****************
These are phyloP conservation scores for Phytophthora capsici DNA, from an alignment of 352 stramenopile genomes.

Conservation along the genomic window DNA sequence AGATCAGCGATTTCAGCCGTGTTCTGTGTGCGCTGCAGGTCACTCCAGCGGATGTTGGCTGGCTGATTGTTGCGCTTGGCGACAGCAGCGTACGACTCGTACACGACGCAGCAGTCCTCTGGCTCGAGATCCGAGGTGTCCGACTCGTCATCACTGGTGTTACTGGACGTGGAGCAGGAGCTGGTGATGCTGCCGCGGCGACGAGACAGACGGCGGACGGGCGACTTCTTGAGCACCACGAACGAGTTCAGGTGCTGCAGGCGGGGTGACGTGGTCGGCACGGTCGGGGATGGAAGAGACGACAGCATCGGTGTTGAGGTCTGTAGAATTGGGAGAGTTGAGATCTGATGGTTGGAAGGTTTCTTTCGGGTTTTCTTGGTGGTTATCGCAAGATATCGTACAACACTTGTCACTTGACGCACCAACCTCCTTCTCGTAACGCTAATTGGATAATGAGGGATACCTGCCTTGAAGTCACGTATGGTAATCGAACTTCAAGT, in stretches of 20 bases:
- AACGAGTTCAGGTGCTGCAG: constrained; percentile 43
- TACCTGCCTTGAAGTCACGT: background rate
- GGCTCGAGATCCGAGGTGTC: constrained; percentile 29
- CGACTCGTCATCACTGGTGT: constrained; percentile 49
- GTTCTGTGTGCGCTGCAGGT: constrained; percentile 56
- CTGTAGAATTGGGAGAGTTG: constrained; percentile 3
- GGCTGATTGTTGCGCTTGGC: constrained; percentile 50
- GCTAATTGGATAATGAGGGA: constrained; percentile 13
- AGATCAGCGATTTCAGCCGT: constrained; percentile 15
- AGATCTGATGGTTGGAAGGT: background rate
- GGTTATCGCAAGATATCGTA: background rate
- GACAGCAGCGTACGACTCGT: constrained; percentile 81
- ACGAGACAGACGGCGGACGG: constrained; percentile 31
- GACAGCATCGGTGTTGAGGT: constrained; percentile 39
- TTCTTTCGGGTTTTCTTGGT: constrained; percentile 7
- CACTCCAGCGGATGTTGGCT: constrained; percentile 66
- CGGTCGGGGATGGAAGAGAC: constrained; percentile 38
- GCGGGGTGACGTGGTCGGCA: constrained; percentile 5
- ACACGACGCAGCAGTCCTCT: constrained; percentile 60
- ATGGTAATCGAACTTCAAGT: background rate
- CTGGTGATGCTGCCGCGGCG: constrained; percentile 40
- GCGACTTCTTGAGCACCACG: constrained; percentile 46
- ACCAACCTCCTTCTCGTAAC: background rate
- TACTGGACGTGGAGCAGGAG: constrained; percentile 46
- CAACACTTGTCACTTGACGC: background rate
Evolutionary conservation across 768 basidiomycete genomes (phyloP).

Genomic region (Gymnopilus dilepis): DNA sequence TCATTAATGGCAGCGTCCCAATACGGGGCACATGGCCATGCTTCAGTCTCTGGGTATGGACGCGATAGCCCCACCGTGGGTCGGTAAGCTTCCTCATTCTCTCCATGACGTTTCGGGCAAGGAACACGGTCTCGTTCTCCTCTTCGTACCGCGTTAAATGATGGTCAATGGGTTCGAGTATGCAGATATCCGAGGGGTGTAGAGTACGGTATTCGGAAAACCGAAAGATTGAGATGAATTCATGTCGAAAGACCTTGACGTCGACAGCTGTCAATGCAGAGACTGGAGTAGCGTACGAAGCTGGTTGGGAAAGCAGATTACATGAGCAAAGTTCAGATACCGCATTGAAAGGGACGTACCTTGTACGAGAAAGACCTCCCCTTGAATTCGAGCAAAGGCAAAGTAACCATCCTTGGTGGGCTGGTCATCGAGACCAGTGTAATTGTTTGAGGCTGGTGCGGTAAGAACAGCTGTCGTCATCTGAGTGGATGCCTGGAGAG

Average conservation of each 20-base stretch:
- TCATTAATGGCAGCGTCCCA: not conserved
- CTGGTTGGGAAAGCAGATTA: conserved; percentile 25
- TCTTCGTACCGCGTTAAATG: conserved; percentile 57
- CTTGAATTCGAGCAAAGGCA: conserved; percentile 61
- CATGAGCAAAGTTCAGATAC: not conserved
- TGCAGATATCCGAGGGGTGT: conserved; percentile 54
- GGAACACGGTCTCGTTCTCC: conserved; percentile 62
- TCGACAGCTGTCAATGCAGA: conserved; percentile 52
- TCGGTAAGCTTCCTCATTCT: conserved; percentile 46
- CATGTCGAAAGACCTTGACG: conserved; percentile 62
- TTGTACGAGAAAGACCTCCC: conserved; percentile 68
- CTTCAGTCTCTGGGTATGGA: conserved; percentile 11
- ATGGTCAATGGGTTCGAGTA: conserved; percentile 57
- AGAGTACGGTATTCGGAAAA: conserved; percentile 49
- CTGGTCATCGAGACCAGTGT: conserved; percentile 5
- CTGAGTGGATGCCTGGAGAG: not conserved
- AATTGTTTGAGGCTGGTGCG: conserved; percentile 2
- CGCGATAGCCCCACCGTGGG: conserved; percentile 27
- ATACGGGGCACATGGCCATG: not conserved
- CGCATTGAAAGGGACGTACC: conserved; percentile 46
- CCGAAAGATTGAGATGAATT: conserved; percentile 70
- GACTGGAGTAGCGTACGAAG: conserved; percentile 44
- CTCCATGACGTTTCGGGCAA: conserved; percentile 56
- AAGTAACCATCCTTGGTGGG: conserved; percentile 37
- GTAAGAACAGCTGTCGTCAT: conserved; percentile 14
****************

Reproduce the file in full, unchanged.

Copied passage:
These are phyloP conservation scores for Phytophthora capsici DNA, from an alignment of 352 stramenopile genomes.

Conservation along the genomic window DNA sequence AGATCAGCGATTTCAGCCGTGTTCTGTGTGCGCTGCAGGTCACTCCAGCGGATGTTGGCTGGCTGATTGTTGCGCTTGGCGACAGCAGCGTACGACTCGTACACGACGCAGCAGTCCTCTGGCTCGAGATCCGAGGTGTCCGACTCGTCATCACTGGTGTTACTGGACGTGGAGCAGGAGCTGGTGATGCTGCCGCGGCGACGAGACAGACGGCGGACGGGCGACTTCTTGAGCACCACGAACGAGTTCAGGTGCTGCAGGCGGGGTGACGTGGTCGGCACGGTCGGGGATGGAAGAGACGACAGCATCGGTGTTGAGGTCTGTAGAATTGGGAGAGTTGAGATCTGATGGTTGGAAGGTTTCTTTCGGGTTTTCTTGGTGGTTATCGCAAGATATCGTACAACACTTGTCACTTGACGCACCAACCTCCTTCTCGTAACGCTAATTGGATAATGAGGGATACCTGCCTTGAAGTCACGTATGGTAATCGAACTTCAAGT, in stretches of 20 bases:
- AACGAGTTCAGGTGCTGCAG: constrained; percentile 43
- TACCTGCCTTGAAGTCACGT: background rate
- GGCTCGAGATCCGAGGTGTC: constrained; percentile 29
- CGACTCGTCATCACTGGTGT: constrained; percentile 49
- GTTCTGTGTGCGCTGCAGGT: constrained; percentile 56
- CTGTAGAATTGGGAGAGTTG: constrained; percentile 3
- GGCTGATTGTTGCGCTTGGC: constrained; percentile 50
- GCTAATTGGATAATGAGGGA: constrained; percentile 13
- AGATCAGCGATTTCAGCCGT: constrained; percentile 15
- AGATCTGATGGTTGGAAGGT: background rate
- GGTTATCGCAAGATATCGTA: background rate
- GACAGCAGCGTACGACTCGT: constrained; percentile 81
- ACGAGACAGACGGCGGACGG: constrained; percentile 31
- GACAGCATCGGTGTTGAGGT: constrained; percentile 39
- TTCTTTCGGGTTTTCTTGGT: constrained; percentile 7
- CACTCCAGCGGATGTTGGCT: constrained; percentile 66
- CGGTCGGGGATGGAAGAGAC: constrained; percentile 38
- GCGGGGTGACGTGGTCGGCA: constrained; percentile 5
- ACACGACGCAGCAGTCCTCT: constrained; percentile 60
- ATGGTAATCGAACTTCAAGT: background rate
- CTGGTGATGCTGCCGCGGCG: constrained; percentile 40
- GCGACTTCTTGAGCACCACG: constrained; percentile 46
- ACCAACCTCCTTCTCGTAAC: background rate
- TACTGGACGTGGAGCAGGAG: constrained; percentile 46
- CAACACTTGTCACTTGACGC: background rate
Evolutionary conservation across 768 basidiomycete genomes (phyloP).

Genomic region (Gymnopilus dilepis): DNA sequence TCATTAATGGCAGCGTCCCAATACGGGGCACATGGCCATGCTTCAGTCTCTGGGTATGGACGCGATAGCCCCACCGTGGGTCGGTAAGCTTCCTCATTCTCTCCATGACGTTTCGGGCAAGGAACACGGTCTCGTTCTCCTCTTCGTACCGCGTTAAATGATGGTCAATGGGTTCGAGTATGCAGATATCCGAGGGGTGTAGAGTACGGTATTCGGAAAACCGAAAGATTGAGATGAATTCATGTCGAAAGACCTTGACGTCGACAGCTGTCAATGCAGAGACTGGAGTAGCGTACGAAGCTGGTTGGGAAAGCAGATTACATGAGCAAAGTTCAGATACCGCATTGAAAGGGACGTACCTTGTACGAGAAAGACCTCCCCTTGAATTCGAGCAAAGGCAAAGTAACCATCCTTGGTGGGCTGGTCATCGAGACCAGTGTAATTGTTTGAGGCTGGTGCGGTAAGAACAGCTGTCGTCATCTGAGTGGATGCCTGGAGAG

Average conservation of each 20-base stretch:
- TCATTAATGGCAGCGTCCCA: not conserved
- CTGGTTGGGAAAGCAGATTA: conserved; percentile 25
- TCTTCGTACCGCGTTAAATG: conserved; percentile 57
- CTTGAATTCGAGCAAAGGCA: conserved; percentile 61
- CATGAGCAAAGTTCAGATAC: not conserved
- TGCAGATATCCGAGGGGTGT: conserved; percentile 54
- GGAACACGGTCTCGTTCTCC: conserved; percentile 62
- TCGACAGCTGTCAATGCAGA: conserved; percentile 52
- TCGGTAAGCTTCCTCATTCT: conserved; percentile 46
- CATGTCGAAAGACCTTGACG: conserved; percentile 62
- TTGTACGAGAAAGACCTCCC: conserved; percentile 68
- CTTCAGTCTCTGGGTATGGA: conserved; percentile 11
- ATGGTCAATGGGTTCGAGTA: conserved; percentile 57
- AGAGTACGGTATTCGGAAAA: conserved; percentile 49
- CTGGTCATCGAGACCAGTGT: conserved; percentile 5
- CTGAGTGGATGCCTGGAGAG: not conserved
- AATTGTTTGAGGCTGGTGCG: conserved; percentile 2
- CGCGATAGCCCCACCGTGGG: conserved; percentile 27
- ATACGGGGCACATGGCCATG: not conserved
- CGCATTGAAAGGGACGTACC: conserved; percentile 46
- CCGAAAGATTGAGATGAATT: conserved; percentile 70
- GACTGGAGTAGCGTACGAAG: conserved; percentile 44
- CTCCATGACGTTTCGGGCAA: conserved; percentile 56
- AAGTAACCATCCTTGGTGGG: conserved; percentile 37
- GTAAGAACAGCTGTCGTCAT: conserved; percentile 14